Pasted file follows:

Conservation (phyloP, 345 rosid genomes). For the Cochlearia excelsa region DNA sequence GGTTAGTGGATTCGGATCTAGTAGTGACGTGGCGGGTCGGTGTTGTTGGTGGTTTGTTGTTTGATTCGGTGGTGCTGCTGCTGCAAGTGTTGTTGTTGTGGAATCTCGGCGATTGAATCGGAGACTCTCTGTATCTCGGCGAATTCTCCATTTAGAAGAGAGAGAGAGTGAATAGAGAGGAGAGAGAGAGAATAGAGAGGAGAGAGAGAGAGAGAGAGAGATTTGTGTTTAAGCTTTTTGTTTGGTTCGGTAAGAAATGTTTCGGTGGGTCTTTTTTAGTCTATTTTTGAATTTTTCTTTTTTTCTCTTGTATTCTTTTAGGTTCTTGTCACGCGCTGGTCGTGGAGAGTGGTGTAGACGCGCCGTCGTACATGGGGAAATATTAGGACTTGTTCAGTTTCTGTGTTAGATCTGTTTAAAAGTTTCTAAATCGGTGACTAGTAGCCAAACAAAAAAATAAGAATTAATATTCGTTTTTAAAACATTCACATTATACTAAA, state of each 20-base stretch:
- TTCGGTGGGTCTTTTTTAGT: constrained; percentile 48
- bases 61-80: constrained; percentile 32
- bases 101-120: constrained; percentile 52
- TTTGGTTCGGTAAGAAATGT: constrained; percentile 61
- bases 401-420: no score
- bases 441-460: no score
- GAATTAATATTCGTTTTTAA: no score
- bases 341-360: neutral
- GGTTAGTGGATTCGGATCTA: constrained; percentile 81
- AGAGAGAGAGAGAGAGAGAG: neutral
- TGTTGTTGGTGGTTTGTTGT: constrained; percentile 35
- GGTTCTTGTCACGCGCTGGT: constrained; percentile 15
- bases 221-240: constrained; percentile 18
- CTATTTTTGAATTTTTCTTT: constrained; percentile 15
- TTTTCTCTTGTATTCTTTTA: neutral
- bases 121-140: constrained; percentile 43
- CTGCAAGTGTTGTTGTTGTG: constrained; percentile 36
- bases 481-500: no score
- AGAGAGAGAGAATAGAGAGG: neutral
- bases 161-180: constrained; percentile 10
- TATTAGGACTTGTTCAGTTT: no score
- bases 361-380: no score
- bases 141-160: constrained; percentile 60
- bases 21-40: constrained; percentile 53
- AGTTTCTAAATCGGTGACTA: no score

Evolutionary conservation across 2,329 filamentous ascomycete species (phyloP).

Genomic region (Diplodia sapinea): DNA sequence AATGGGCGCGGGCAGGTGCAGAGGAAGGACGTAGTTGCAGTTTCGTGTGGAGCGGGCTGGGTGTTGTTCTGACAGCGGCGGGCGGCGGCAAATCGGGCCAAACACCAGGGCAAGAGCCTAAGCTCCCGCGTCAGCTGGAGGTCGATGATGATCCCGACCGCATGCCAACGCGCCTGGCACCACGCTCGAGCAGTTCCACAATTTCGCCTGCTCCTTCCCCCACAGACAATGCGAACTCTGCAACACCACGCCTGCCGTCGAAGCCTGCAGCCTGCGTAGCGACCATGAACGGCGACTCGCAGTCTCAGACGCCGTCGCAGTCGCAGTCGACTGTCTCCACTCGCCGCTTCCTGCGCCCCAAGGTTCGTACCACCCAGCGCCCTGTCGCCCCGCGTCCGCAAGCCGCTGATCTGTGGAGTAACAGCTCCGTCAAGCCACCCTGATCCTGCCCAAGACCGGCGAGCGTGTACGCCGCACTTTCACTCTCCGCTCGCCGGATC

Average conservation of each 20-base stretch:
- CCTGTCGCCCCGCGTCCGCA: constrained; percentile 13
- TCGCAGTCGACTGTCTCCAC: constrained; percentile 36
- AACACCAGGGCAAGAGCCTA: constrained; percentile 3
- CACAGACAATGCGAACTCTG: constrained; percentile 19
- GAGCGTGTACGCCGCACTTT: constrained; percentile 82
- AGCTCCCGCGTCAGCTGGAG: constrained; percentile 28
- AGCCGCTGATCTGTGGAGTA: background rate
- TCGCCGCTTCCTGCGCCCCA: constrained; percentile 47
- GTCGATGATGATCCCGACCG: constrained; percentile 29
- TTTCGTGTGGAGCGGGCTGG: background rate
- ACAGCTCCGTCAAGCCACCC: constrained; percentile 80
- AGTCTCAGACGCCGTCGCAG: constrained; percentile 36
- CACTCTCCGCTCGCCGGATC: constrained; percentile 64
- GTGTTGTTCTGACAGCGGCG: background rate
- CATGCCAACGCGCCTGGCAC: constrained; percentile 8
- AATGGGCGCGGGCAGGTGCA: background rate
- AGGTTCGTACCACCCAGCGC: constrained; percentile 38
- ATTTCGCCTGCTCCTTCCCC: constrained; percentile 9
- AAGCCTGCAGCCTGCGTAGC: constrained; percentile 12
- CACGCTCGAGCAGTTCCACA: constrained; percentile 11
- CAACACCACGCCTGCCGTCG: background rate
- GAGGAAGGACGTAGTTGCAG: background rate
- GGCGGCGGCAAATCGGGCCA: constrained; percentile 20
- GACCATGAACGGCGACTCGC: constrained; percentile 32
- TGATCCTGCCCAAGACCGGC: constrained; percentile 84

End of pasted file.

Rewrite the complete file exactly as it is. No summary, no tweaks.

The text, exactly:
Conservation (phyloP, 345 rosid genomes). For the Cochlearia excelsa region DNA sequence GGTTAGTGGATTCGGATCTAGTAGTGACGTGGCGGGTCGGTGTTGTTGGTGGTTTGTTGTTTGATTCGGTGGTGCTGCTGCTGCAAGTGTTGTTGTTGTGGAATCTCGGCGATTGAATCGGAGACTCTCTGTATCTCGGCGAATTCTCCATTTAGAAGAGAGAGAGAGTGAATAGAGAGGAGAGAGAGAGAATAGAGAGGAGAGAGAGAGAGAGAGAGAGATTTGTGTTTAAGCTTTTTGTTTGGTTCGGTAAGAAATGTTTCGGTGGGTCTTTTTTAGTCTATTTTTGAATTTTTCTTTTTTTCTCTTGTATTCTTTTAGGTTCTTGTCACGCGCTGGTCGTGGAGAGTGGTGTAGACGCGCCGTCGTACATGGGGAAATATTAGGACTTGTTCAGTTTCTGTGTTAGATCTGTTTAAAAGTTTCTAAATCGGTGACTAGTAGCCAAACAAAAAAATAAGAATTAATATTCGTTTTTAAAACATTCACATTATACTAAA, state of each 20-base stretch:
- TTCGGTGGGTCTTTTTTAGT: constrained; percentile 48
- bases 61-80: constrained; percentile 32
- bases 101-120: constrained; percentile 52
- TTTGGTTCGGTAAGAAATGT: constrained; percentile 61
- bases 401-420: no score
- bases 441-460: no score
- GAATTAATATTCGTTTTTAA: no score
- bases 341-360: neutral
- GGTTAGTGGATTCGGATCTA: constrained; percentile 81
- AGAGAGAGAGAGAGAGAGAG: neutral
- TGTTGTTGGTGGTTTGTTGT: constrained; percentile 35
- GGTTCTTGTCACGCGCTGGT: constrained; percentile 15
- bases 221-240: constrained; percentile 18
- CTATTTTTGAATTTTTCTTT: constrained; percentile 15
- TTTTCTCTTGTATTCTTTTA: neutral
- bases 121-140: constrained; percentile 43
- CTGCAAGTGTTGTTGTTGTG: constrained; percentile 36
- bases 481-500: no score
- AGAGAGAGAGAATAGAGAGG: neutral
- bases 161-180: constrained; percentile 10
- TATTAGGACTTGTTCAGTTT: no score
- bases 361-380: no score
- bases 141-160: constrained; percentile 60
- bases 21-40: constrained; percentile 53
- AGTTTCTAAATCGGTGACTA: no score

Evolutionary conservation across 2,329 filamentous ascomycete species (phyloP).

Genomic region (Diplodia sapinea): DNA sequence AATGGGCGCGGGCAGGTGCAGAGGAAGGACGTAGTTGCAGTTTCGTGTGGAGCGGGCTGGGTGTTGTTCTGACAGCGGCGGGCGGCGGCAAATCGGGCCAAACACCAGGGCAAGAGCCTAAGCTCCCGCGTCAGCTGGAGGTCGATGATGATCCCGACCGCATGCCAACGCGCCTGGCACCACGCTCGAGCAGTTCCACAATTTCGCCTGCTCCTTCCCCCACAGACAATGCGAACTCTGCAACACCACGCCTGCCGTCGAAGCCTGCAGCCTGCGTAGCGACCATGAACGGCGACTCGCAGTCTCAGACGCCGTCGCAGTCGCAGTCGACTGTCTCCACTCGCCGCTTCCTGCGCCCCAAGGTTCGTACCACCCAGCGCCCTGTCGCCCCGCGTCCGCAAGCCGCTGATCTGTGGAGTAACAGCTCCGTCAAGCCACCCTGATCCTGCCCAAGACCGGCGAGCGTGTACGCCGCACTTTCACTCTCCGCTCGCCGGATC

Average conservation of each 20-base stretch:
- CCTGTCGCCCCGCGTCCGCA: constrained; percentile 13
- TCGCAGTCGACTGTCTCCAC: constrained; percentile 36
- AACACCAGGGCAAGAGCCTA: constrained; percentile 3
- CACAGACAATGCGAACTCTG: constrained; percentile 19
- GAGCGTGTACGCCGCACTTT: constrained; percentile 82
- AGCTCCCGCGTCAGCTGGAG: constrained; percentile 28
- AGCCGCTGATCTGTGGAGTA: background rate
- TCGCCGCTTCCTGCGCCCCA: constrained; percentile 47
- GTCGATGATGATCCCGACCG: constrained; percentile 29
- TTTCGTGTGGAGCGGGCTGG: background rate
- ACAGCTCCGTCAAGCCACCC: constrained; percentile 80
- AGTCTCAGACGCCGTCGCAG: constrained; percentile 36
- CACTCTCCGCTCGCCGGATC: constrained; percentile 64
- GTGTTGTTCTGACAGCGGCG: background rate
- CATGCCAACGCGCCTGGCAC: constrained; percentile 8
- AATGGGCGCGGGCAGGTGCA: background rate
- AGGTTCGTACCACCCAGCGC: constrained; percentile 38
- ATTTCGCCTGCTCCTTCCCC: constrained; percentile 9
- AAGCCTGCAGCCTGCGTAGC: constrained; percentile 12
- CACGCTCGAGCAGTTCCACA: constrained; percentile 11
- CAACACCACGCCTGCCGTCG: background rate
- GAGGAAGGACGTAGTTGCAG: background rate
- GGCGGCGGCAAATCGGGCCA: constrained; percentile 20
- GACCATGAACGGCGACTCGC: constrained; percentile 32
- TGATCCTGCCCAAGACCGGC: constrained; percentile 84